The Citadel (1938)

110-112 mins | Drama | 29 October 1938

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HISTORY

An onscreen prologue reads: "This motion picture is a story of individual characterizations and is in no way intended as a reflection on the great medical profession which has done so much towards beating back those forces of nature that retard the physical progress of the human race." According to information contained in the file on the film in the BFI Library, the film was released in Great Britain on 6 Mar 1939 with a length of 9,970 ft. and a running time of 111 min. Among the differences between the original A. J. Cronin novel and the film, two are significant: first, in the book "Christine Manson" is killed after being hit by a car, whereas in the film, it is "Denny" who is hit by a car; second, in the book the bungled operation is performed on one of "Andrew's" lower-class patients, but in the film the bungled operation causes the death of "Denny." Modern sources note that the novel contained some autobiographical aspects of Cronin's life. Cronin was a Scottish-born physician who practiced medicine in a mining town in Wales, then moved to London and established himself as a prominent physician before beginning his successful writing career.
       The Citadel was the second M-G-M-British production. According to a HR news item on 10 Feb 1938, English actress Elizabeth Allan was cast as the female lead. A FD news item on 31 Mar 1938 noted that because Margaret Sullavan was replacing Rosalind Russell in the lead of The Shopworn Angel (see below), that Russell was now available to appear in The Citadel . ... More Less

An onscreen prologue reads: "This motion picture is a story of individual characterizations and is in no way intended as a reflection on the great medical profession which has done so much towards beating back those forces of nature that retard the physical progress of the human race." According to information contained in the file on the film in the BFI Library, the film was released in Great Britain on 6 Mar 1939 with a length of 9,970 ft. and a running time of 111 min. Among the differences between the original A. J. Cronin novel and the film, two are significant: first, in the book "Christine Manson" is killed after being hit by a car, whereas in the film, it is "Denny" who is hit by a car; second, in the book the bungled operation is performed on one of "Andrew's" lower-class patients, but in the film the bungled operation causes the death of "Denny." Modern sources note that the novel contained some autobiographical aspects of Cronin's life. Cronin was a Scottish-born physician who practiced medicine in a mining town in Wales, then moved to London and established himself as a prominent physician before beginning his successful writing career.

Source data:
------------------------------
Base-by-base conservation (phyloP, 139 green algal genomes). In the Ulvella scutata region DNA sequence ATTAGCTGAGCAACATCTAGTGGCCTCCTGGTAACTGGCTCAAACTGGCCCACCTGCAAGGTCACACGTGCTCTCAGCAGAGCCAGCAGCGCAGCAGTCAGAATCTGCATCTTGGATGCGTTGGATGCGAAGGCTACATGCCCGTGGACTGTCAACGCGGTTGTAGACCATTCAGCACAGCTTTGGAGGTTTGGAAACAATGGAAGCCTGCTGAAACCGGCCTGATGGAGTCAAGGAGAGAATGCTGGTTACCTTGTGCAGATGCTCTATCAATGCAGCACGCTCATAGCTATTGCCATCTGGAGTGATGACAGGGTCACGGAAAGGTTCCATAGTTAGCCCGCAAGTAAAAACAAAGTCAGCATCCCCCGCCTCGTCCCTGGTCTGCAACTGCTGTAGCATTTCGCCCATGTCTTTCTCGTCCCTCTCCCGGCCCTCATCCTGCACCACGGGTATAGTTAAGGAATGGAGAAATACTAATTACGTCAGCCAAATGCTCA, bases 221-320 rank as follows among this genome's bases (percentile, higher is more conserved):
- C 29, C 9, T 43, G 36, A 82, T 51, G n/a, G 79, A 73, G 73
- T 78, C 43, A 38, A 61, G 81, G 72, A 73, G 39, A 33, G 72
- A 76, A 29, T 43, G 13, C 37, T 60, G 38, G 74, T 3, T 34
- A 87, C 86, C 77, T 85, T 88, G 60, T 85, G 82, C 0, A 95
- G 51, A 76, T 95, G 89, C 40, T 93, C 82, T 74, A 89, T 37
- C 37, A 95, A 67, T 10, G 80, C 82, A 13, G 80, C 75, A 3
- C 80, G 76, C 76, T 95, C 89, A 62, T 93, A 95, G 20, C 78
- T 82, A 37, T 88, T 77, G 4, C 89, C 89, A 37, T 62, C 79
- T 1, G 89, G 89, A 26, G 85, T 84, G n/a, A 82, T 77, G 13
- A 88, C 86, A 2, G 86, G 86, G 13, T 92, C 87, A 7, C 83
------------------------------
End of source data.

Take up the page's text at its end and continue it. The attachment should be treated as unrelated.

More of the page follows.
The Citadel was the second M-G-M-British production. According to a HR news item on 10 Feb 1938, English actress Elizabeth Allan was cast as the female lead. A FD news item on 31 Mar 1938 noted that because Margaret Sullavan was replacing Rosalind Russell in the lead of The Shopworn Angel (see below), that Russell was now available to appear in The Citadel . A 30 Apr 1938 HR news item announced that Allan was suing M-G-M-British for breach of contract after she was removed from the picture. Allan had been under contract to M-G-M for three years when she decided to leave the United States and return to her native England. According to a news item in HR on 9 Jan 1937, when Allan left M-G-M the studio agreed to have her "on call" for two films a year. This may have been the basis of her suit, about which no additional information been located.
       Robert Donat was borrowed from Alexander Korda for his role in the film, and by terms of the agreement between Korda and M-G-M, the film was shot at Denham Studios instead of Pinewood, which was initially to be the production site. According to another HR news item, Frederick Y. Smith, a former English film editor, was to be the only technician going from Hollywood to England for the film, but only Charles Frend is credited as film editor in other contemporary sources, and Smith's participation in the picture has not been confirmed. A MPD news item includes actor Eliot Makeham in the cast, but his appearance in the released film has not been confirmed. Russell was the only American actor to be sent to England for the picture.
       According to informaion in the Howard Dietz Collection at the AMPAS Library The Citadel cost $1,012 and grossed $2,598,000. The picture was nominated for several Academy Awards, including Best Picture, Best Director for King Vidor, Best Screenplay for Ian Dalrymple, Elizabeth Hill and Frank Wead. The National Board of Review named the film Best Picture, Donat Best Actor, and Ralph Richardson Best Supporting Actor; NYT named the picture one of the Ten Best of the Year; and FDYB named the picture number eight on its list of the Ten Best Pictures of 1938. Other adaptations of the Cronin novel include a 1950 television drama and a 1983 two-part BBC television drama, starring Ben Cross. The BBC drama, which was broadcast over Public Television in the United States, adhered more faithfully to the original novel than previous productions. More Less

GEOGRAPHIC LOCATIONS
BIBLIOGRAPHIC SOURCES
SOURCE
DATE
PAGE
Daily Variety
22 Oct 38
p. 3.
Film Daily
31 Mar 38
p. 9.
Film Daily
25 Oct 38
p. 5.
Hollywood Reporter
9 Jan 37
p. 3.
Hollywood Reporter
10 Feb 38
p. 1.
Hollywood Reporter
12 Feb 38
p. 1.
Hollywood Reporter
12 Apr 38
p. 1.
Hollywood Reporter
30 Apr 38
p. 1.
Hollywood Reporter
6 Jun 38
p. 1.
Hollywood Reporter
22 Oct 38
p. 3.
Motion Picture Daily
2 Aug 38
p. 4.
Motion Picture Daily
25 Oct 38
p. 8.
Motion Picture Herald
29 Oct 38
p. 42, 44
New York Times
4 Nov 38
p. 27.
Variety
26 Oct 38
p. 13
CAST
PRODUCTION CREDITS
NAME
PARENT COMPANY
PRODUCTION TEXT
A King Vidor Production
DISTRIBUTION COMPANY
NAME
CREDITED AS
CREDIT
DIRECTORS
Asst dir
PRODUCERS
Exec prod
WRITERS
Addl dial
PHOTOGRAPHY
ART DIRECTORS
Art dir
Art dir
FILM EDITOR
Film ed
MUSIC
Mus score
SOUND